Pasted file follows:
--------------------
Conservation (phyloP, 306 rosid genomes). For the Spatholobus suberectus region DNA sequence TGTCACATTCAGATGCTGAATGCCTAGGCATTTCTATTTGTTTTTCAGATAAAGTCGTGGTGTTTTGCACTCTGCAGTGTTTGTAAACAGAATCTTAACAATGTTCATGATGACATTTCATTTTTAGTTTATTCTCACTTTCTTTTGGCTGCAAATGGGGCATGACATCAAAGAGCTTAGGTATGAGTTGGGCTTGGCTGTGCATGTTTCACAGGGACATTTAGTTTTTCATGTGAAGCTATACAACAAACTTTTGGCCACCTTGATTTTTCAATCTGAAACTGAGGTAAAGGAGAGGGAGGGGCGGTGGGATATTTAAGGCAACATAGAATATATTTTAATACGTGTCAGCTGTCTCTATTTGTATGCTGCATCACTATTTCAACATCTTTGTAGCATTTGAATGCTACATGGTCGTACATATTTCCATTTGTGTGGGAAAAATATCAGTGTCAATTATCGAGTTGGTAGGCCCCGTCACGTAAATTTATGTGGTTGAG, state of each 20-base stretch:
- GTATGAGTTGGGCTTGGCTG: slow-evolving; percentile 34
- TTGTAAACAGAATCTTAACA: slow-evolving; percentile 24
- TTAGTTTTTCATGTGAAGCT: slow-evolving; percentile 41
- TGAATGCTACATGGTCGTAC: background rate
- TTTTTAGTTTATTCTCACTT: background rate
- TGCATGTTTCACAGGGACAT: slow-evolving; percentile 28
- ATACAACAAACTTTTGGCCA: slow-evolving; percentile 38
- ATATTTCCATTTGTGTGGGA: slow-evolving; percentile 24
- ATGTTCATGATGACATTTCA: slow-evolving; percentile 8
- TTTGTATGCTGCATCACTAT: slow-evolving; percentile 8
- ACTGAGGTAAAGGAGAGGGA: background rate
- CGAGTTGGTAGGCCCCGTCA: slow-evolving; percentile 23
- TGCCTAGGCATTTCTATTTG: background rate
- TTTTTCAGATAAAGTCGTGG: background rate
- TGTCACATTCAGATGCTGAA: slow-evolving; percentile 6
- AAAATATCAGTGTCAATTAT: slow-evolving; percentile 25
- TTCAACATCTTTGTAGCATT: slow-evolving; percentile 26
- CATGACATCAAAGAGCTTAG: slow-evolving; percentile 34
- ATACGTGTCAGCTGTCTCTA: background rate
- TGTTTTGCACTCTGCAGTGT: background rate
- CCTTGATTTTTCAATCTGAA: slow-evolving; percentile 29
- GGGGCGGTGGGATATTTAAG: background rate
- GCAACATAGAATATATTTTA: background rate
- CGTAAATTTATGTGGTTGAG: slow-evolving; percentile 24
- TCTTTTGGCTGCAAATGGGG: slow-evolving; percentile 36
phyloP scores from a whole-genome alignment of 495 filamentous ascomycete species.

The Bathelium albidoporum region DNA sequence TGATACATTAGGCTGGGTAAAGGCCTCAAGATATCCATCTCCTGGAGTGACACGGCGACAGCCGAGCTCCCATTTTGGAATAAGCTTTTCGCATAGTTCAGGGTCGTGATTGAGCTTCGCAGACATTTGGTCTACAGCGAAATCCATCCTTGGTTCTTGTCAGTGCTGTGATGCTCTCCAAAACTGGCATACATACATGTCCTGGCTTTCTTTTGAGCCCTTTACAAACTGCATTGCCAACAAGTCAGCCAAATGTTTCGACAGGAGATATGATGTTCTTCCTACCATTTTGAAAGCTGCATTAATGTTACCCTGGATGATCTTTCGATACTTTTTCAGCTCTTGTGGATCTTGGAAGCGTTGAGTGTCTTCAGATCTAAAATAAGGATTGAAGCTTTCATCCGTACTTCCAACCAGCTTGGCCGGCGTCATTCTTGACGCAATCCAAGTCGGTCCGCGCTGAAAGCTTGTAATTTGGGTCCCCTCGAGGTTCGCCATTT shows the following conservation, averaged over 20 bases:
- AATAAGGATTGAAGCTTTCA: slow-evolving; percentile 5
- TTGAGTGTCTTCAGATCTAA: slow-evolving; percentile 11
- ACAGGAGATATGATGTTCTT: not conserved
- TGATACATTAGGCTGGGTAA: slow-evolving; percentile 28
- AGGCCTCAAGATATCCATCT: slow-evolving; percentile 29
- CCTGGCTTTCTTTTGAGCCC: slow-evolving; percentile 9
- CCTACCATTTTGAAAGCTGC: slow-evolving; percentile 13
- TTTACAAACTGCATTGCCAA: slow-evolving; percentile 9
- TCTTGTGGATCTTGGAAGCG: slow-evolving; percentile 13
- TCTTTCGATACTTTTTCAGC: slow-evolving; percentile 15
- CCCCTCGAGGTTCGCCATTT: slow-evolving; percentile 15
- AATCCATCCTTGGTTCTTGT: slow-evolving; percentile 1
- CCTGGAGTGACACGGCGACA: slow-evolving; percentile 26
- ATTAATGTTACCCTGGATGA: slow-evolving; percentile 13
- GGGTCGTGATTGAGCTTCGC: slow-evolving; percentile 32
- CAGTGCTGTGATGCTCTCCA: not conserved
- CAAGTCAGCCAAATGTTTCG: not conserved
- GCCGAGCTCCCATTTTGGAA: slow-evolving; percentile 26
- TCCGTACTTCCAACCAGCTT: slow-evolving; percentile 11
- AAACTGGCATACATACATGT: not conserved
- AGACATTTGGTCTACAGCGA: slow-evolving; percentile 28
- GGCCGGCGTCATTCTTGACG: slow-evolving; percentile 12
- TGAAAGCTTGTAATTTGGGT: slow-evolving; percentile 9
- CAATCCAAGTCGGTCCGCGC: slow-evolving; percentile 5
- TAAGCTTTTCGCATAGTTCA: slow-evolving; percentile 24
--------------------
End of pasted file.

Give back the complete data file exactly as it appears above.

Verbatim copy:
Conservation (phyloP, 306 rosid genomes). For the Spatholobus suberectus region DNA sequence TGTCACATTCAGATGCTGAATGCCTAGGCATTTCTATTTGTTTTTCAGATAAAGTCGTGGTGTTTTGCACTCTGCAGTGTTTGTAAACAGAATCTTAACAATGTTCATGATGACATTTCATTTTTAGTTTATTCTCACTTTCTTTTGGCTGCAAATGGGGCATGACATCAAAGAGCTTAGGTATGAGTTGGGCTTGGCTGTGCATGTTTCACAGGGACATTTAGTTTTTCATGTGAAGCTATACAACAAACTTTTGGCCACCTTGATTTTTCAATCTGAAACTGAGGTAAAGGAGAGGGAGGGGCGGTGGGATATTTAAGGCAACATAGAATATATTTTAATACGTGTCAGCTGTCTCTATTTGTATGCTGCATCACTATTTCAACATCTTTGTAGCATTTGAATGCTACATGGTCGTACATATTTCCATTTGTGTGGGAAAAATATCAGTGTCAATTATCGAGTTGGTAGGCCCCGTCACGTAAATTTATGTGGTTGAG, state of each 20-base stretch:
- GTATGAGTTGGGCTTGGCTG: slow-evolving; percentile 34
- TTGTAAACAGAATCTTAACA: slow-evolving; percentile 24
- TTAGTTTTTCATGTGAAGCT: slow-evolving; percentile 41
- TGAATGCTACATGGTCGTAC: background rate
- TTTTTAGTTTATTCTCACTT: background rate
- TGCATGTTTCACAGGGACAT: slow-evolving; percentile 28
- ATACAACAAACTTTTGGCCA: slow-evolving; percentile 38
- ATATTTCCATTTGTGTGGGA: slow-evolving; percentile 24
- ATGTTCATGATGACATTTCA: slow-evolving; percentile 8
- TTTGTATGCTGCATCACTAT: slow-evolving; percentile 8
- ACTGAGGTAAAGGAGAGGGA: background rate
- CGAGTTGGTAGGCCCCGTCA: slow-evolving; percentile 23
- TGCCTAGGCATTTCTATTTG: background rate
- TTTTTCAGATAAAGTCGTGG: background rate
- TGTCACATTCAGATGCTGAA: slow-evolving; percentile 6
- AAAATATCAGTGTCAATTAT: slow-evolving; percentile 25
- TTCAACATCTTTGTAGCATT: slow-evolving; percentile 26
- CATGACATCAAAGAGCTTAG: slow-evolving; percentile 34
- ATACGTGTCAGCTGTCTCTA: background rate
- TGTTTTGCACTCTGCAGTGT: background rate
- CCTTGATTTTTCAATCTGAA: slow-evolving; percentile 29
- GGGGCGGTGGGATATTTAAG: background rate
- GCAACATAGAATATATTTTA: background rate
- CGTAAATTTATGTGGTTGAG: slow-evolving; percentile 24
- TCTTTTGGCTGCAAATGGGG: slow-evolving; percentile 36
phyloP scores from a whole-genome alignment of 495 filamentous ascomycete species.

The Bathelium albidoporum region DNA sequence TGATACATTAGGCTGGGTAAAGGCCTCAAGATATCCATCTCCTGGAGTGACACGGCGACAGCCGAGCTCCCATTTTGGAATAAGCTTTTCGCATAGTTCAGGGTCGTGATTGAGCTTCGCAGACATTTGGTCTACAGCGAAATCCATCCTTGGTTCTTGTCAGTGCTGTGATGCTCTCCAAAACTGGCATACATACATGTCCTGGCTTTCTTTTGAGCCCTTTACAAACTGCATTGCCAACAAGTCAGCCAAATGTTTCGACAGGAGATATGATGTTCTTCCTACCATTTTGAAAGCTGCATTAATGTTACCCTGGATGATCTTTCGATACTTTTTCAGCTCTTGTGGATCTTGGAAGCGTTGAGTGTCTTCAGATCTAAAATAAGGATTGAAGCTTTCATCCGTACTTCCAACCAGCTTGGCCGGCGTCATTCTTGACGCAATCCAAGTCGGTCCGCGCTGAAAGCTTGTAATTTGGGTCCCCTCGAGGTTCGCCATTT shows the following conservation, averaged over 20 bases:
- AATAAGGATTGAAGCTTTCA: slow-evolving; percentile 5
- TTGAGTGTCTTCAGATCTAA: slow-evolving; percentile 11
- ACAGGAGATATGATGTTCTT: not conserved
- TGATACATTAGGCTGGGTAA: slow-evolving; percentile 28
- AGGCCTCAAGATATCCATCT: slow-evolving; percentile 29
- CCTGGCTTTCTTTTGAGCCC: slow-evolving; percentile 9
- CCTACCATTTTGAAAGCTGC: slow-evolving; percentile 13
- TTTACAAACTGCATTGCCAA: slow-evolving; percentile 9
- TCTTGTGGATCTTGGAAGCG: slow-evolving; percentile 13
- TCTTTCGATACTTTTTCAGC: slow-evolving; percentile 15
- CCCCTCGAGGTTCGCCATTT: slow-evolving; percentile 15
- AATCCATCCTTGGTTCTTGT: slow-evolving; percentile 1
- CCTGGAGTGACACGGCGACA: slow-evolving; percentile 26
- ATTAATGTTACCCTGGATGA: slow-evolving; percentile 13
- GGGTCGTGATTGAGCTTCGC: slow-evolving; percentile 32
- CAGTGCTGTGATGCTCTCCA: not conserved
- CAAGTCAGCCAAATGTTTCG: not conserved
- GCCGAGCTCCCATTTTGGAA: slow-evolving; percentile 26
- TCCGTACTTCCAACCAGCTT: slow-evolving; percentile 11
- AAACTGGCATACATACATGT: not conserved
- AGACATTTGGTCTACAGCGA: slow-evolving; percentile 28
- GGCCGGCGTCATTCTTGACG: slow-evolving; percentile 12
- TGAAAGCTTGTAATTTGGGT: slow-evolving; percentile 9
- CAATCCAAGTCGGTCCGCGC: slow-evolving; percentile 5
- TAAGCTTTTCGCATAGTTCA: slow-evolving; percentile 24